Hartford Stage. Directed by Amy Morton
A two-man show requiring virtuosic performances from both actors. We get those performances, from K. Todd Freeman as Booth and David Rainey as Lincoln. The play is not as tightly written as it might be; the arc of development is not quite so clear as one might have wished. Still, the play has great power and is compelling in performance. Huge energies are required of the actors over the virtually full two-and-a-half hours. And even though you know pretty much what’s coming, in this tension-filled play by Susan-Lori Parks, it’s still a shock when “Booth,” in a grotesque reenactment of the famous historical assassination, kills “Lincoln.” There is nothing heroic about this action; in fact, it is if anything anti-heroic.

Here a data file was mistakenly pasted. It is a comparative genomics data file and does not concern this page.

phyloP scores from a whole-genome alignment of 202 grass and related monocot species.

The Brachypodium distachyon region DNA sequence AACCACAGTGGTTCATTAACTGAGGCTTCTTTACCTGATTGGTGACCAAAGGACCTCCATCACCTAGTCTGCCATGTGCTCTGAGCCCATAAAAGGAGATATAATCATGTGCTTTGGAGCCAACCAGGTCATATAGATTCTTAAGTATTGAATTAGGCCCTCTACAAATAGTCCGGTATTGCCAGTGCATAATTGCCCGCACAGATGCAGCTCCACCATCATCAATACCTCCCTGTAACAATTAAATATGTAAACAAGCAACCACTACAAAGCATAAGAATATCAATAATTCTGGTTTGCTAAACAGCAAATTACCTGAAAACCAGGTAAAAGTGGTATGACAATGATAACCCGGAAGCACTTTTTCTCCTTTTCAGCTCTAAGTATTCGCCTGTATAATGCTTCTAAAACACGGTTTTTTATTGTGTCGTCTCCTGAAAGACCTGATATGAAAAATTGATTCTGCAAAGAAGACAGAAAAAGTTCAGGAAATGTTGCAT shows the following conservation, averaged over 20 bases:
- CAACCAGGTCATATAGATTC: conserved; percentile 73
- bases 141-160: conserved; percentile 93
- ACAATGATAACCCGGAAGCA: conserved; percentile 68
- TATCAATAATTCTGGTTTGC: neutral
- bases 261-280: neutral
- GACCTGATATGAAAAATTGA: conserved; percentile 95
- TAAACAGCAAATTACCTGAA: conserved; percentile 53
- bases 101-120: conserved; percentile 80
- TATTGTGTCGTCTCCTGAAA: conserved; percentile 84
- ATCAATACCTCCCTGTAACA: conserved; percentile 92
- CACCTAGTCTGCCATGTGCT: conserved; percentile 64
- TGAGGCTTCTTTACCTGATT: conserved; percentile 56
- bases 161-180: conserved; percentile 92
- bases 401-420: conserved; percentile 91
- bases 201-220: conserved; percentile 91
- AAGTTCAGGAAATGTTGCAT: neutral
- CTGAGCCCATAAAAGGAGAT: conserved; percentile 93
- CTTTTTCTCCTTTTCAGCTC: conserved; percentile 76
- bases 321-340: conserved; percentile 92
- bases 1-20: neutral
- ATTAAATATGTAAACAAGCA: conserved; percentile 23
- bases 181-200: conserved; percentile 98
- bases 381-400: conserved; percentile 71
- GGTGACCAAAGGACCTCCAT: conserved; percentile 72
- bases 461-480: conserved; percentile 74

Yet there is a genuine tragic element here, in an outcome full of loss and waste. The intermittent narrative of the two men’s parents, who are initially idealized as achieving the American dream of a “house” and “meals on the table,” at length reveals the sad, sordid reality of the match, full of adultery and abandonment. Each brother receives a “legacy” of five hundred dollars from one parent or the other; but Lincoln wastes his, and Booth, after hoarding it carefully for some years, loses it to Lincoln in a “for real” game of three-card Monte. This loss sets up the angry confrontation between Lincoln and Booth, who feels he has been marked by his older brother and takes vengeance by shooting him. Hence, the wry, bitter, self-destructive legacy inherited by these two black men, who exist largely as mocking, negative avatars of the great, heroic assassination that comes down to us as one of the central myths of America. The irony is meant to be deep and palpable, and it is.